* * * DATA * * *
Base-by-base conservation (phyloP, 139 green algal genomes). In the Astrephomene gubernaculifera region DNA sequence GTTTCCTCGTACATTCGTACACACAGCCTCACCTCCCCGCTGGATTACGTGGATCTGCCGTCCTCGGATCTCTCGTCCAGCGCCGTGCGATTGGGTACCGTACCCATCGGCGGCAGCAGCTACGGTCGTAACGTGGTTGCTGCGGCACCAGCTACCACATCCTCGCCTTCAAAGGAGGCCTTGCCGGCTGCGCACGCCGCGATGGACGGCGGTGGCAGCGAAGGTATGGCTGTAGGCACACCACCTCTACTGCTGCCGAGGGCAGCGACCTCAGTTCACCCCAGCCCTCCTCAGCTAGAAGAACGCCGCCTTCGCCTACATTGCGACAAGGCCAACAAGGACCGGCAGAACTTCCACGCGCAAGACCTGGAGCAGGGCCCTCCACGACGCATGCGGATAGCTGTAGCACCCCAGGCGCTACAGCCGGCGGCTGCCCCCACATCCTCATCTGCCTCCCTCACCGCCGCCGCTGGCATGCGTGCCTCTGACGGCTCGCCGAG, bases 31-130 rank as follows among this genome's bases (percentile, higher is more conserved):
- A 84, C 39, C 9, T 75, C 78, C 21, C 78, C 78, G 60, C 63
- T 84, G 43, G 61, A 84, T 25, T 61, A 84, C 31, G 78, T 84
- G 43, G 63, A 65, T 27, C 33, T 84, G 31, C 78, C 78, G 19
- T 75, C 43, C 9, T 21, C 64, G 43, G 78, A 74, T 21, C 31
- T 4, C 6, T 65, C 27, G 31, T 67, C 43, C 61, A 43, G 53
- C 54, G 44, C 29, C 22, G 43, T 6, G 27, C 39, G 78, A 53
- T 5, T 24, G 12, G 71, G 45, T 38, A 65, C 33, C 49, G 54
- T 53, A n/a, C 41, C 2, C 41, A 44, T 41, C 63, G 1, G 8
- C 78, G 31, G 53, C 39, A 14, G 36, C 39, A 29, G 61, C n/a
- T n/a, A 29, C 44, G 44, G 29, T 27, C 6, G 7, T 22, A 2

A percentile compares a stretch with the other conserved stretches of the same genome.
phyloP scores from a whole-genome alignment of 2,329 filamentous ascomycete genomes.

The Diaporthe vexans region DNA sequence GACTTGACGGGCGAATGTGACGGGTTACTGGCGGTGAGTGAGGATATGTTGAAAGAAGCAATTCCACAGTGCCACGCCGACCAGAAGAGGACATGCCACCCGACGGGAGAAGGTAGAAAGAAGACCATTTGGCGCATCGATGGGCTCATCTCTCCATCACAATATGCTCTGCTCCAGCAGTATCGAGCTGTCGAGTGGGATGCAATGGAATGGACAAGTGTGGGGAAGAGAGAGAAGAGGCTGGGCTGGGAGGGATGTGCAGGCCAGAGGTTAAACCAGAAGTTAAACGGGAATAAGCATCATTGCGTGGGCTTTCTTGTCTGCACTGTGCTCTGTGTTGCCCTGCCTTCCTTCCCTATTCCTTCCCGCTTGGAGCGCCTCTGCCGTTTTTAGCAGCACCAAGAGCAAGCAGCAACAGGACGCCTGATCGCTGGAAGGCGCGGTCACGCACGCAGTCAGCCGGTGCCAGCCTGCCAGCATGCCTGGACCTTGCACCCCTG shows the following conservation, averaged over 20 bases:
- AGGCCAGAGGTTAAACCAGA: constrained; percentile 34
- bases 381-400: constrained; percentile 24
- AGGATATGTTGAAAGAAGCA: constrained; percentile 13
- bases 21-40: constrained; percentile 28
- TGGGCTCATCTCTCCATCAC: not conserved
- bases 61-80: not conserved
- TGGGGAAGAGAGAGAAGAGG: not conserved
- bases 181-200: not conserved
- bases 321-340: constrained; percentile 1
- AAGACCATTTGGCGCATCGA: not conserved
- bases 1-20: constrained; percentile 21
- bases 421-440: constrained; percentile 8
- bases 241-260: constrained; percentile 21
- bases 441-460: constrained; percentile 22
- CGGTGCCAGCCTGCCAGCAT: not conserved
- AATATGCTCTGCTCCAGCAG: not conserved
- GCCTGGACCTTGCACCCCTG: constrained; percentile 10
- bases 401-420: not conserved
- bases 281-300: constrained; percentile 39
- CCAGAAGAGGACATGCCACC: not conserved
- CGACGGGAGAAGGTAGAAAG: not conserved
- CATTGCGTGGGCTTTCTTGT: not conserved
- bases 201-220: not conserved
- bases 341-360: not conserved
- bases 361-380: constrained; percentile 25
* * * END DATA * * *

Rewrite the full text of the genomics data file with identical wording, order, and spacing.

Base-by-base conservation (phyloP, 139 green algal genomes). In the Astrephomene gubernaculifera region DNA sequence GTTTCCTCGTACATTCGTACACACAGCCTCACCTCCCCGCTGGATTACGTGGATCTGCCGTCCTCGGATCTCTCGTCCAGCGCCGTGCGATTGGGTACCGTACCCATCGGCGGCAGCAGCTACGGTCGTAACGTGGTTGCTGCGGCACCAGCTACCACATCCTCGCCTTCAAAGGAGGCCTTGCCGGCTGCGCACGCCGCGATGGACGGCGGTGGCAGCGAAGGTATGGCTGTAGGCACACCACCTCTACTGCTGCCGAGGGCAGCGACCTCAGTTCACCCCAGCCCTCCTCAGCTAGAAGAACGCCGCCTTCGCCTACATTGCGACAAGGCCAACAAGGACCGGCAGAACTTCCACGCGCAAGACCTGGAGCAGGGCCCTCCACGACGCATGCGGATAGCTGTAGCACCCCAGGCGCTACAGCCGGCGGCTGCCCCCACATCCTCATCTGCCTCCCTCACCGCCGCCGCTGGCATGCGTGCCTCTGACGGCTCGCCGAG, bases 31-130 rank as follows among this genome's bases (percentile, higher is more conserved):
- A 84, C 39, C 9, T 75, C 78, C 21, C 78, C 78, G 60, C 63
- T 84, G 43, G 61, A 84, T 25, T 61, A 84, C 31, G 78, T 84
- G 43, G 63, A 65, T 27, C 33, T 84, G 31, C 78, C 78, G 19
- T 75, C 43, C 9, T 21, C 64, G 43, G 78, A 74, T 21, C 31
- T 4, C 6, T 65, C 27, G 31, T 67, C 43, C 61, A 43, G 53
- C 54, G 44, C 29, C 22, G 43, T 6, G 27, C 39, G 78, A 53
- T 5, T 24, G 12, G 71, G 45, T 38, A 65, C 33, C 49, G 54
- T 53, A n/a, C 41, C 2, C 41, A 44, T 41, C 63, G 1, G 8
- C 78, G 31, G 53, C 39, A 14, G 36, C 39, A 29, G 61, C n/a
- T n/a, A 29, C 44, G 44, G 29, T 27, C 6, G 7, T 22, A 2

A percentile compares a stretch with the other conserved stretches of the same genome.
phyloP scores from a whole-genome alignment of 2,329 filamentous ascomycete genomes.

The Diaporthe vexans region DNA sequence GACTTGACGGGCGAATGTGACGGGTTACTGGCGGTGAGTGAGGATATGTTGAAAGAAGCAATTCCACAGTGCCACGCCGACCAGAAGAGGACATGCCACCCGACGGGAGAAGGTAGAAAGAAGACCATTTGGCGCATCGATGGGCTCATCTCTCCATCACAATATGCTCTGCTCCAGCAGTATCGAGCTGTCGAGTGGGATGCAATGGAATGGACAAGTGTGGGGAAGAGAGAGAAGAGGCTGGGCTGGGAGGGATGTGCAGGCCAGAGGTTAAACCAGAAGTTAAACGGGAATAAGCATCATTGCGTGGGCTTTCTTGTCTGCACTGTGCTCTGTGTTGCCCTGCCTTCCTTCCCTATTCCTTCCCGCTTGGAGCGCCTCTGCCGTTTTTAGCAGCACCAAGAGCAAGCAGCAACAGGACGCCTGATCGCTGGAAGGCGCGGTCACGCACGCAGTCAGCCGGTGCCAGCCTGCCAGCATGCCTGGACCTTGCACCCCTG shows the following conservation, averaged over 20 bases:
- AGGCCAGAGGTTAAACCAGA: constrained; percentile 34
- bases 381-400: constrained; percentile 24
- AGGATATGTTGAAAGAAGCA: constrained; percentile 13
- bases 21-40: constrained; percentile 28
- TGGGCTCATCTCTCCATCAC: not conserved
- bases 61-80: not conserved
- TGGGGAAGAGAGAGAAGAGG: not conserved
- bases 181-200: not conserved
- bases 321-340: constrained; percentile 1
- AAGACCATTTGGCGCATCGA: not conserved
- bases 1-20: constrained; percentile 21
- bases 421-440: constrained; percentile 8
- bases 241-260: constrained; percentile 21
- bases 441-460: constrained; percentile 22
- CGGTGCCAGCCTGCCAGCAT: not conserved
- AATATGCTCTGCTCCAGCAG: not conserved
- GCCTGGACCTTGCACCCCTG: constrained; percentile 10
- bases 401-420: not conserved
- bases 281-300: constrained; percentile 39
- CCAGAAGAGGACATGCCACC: not conserved
- CGACGGGAGAAGGTAGAAAG: not conserved
- CATTGCGTGGGCTTTCTTGT: not conserved
- bases 201-220: not conserved
- bases 341-360: not conserved
- bases 361-380: constrained; percentile 25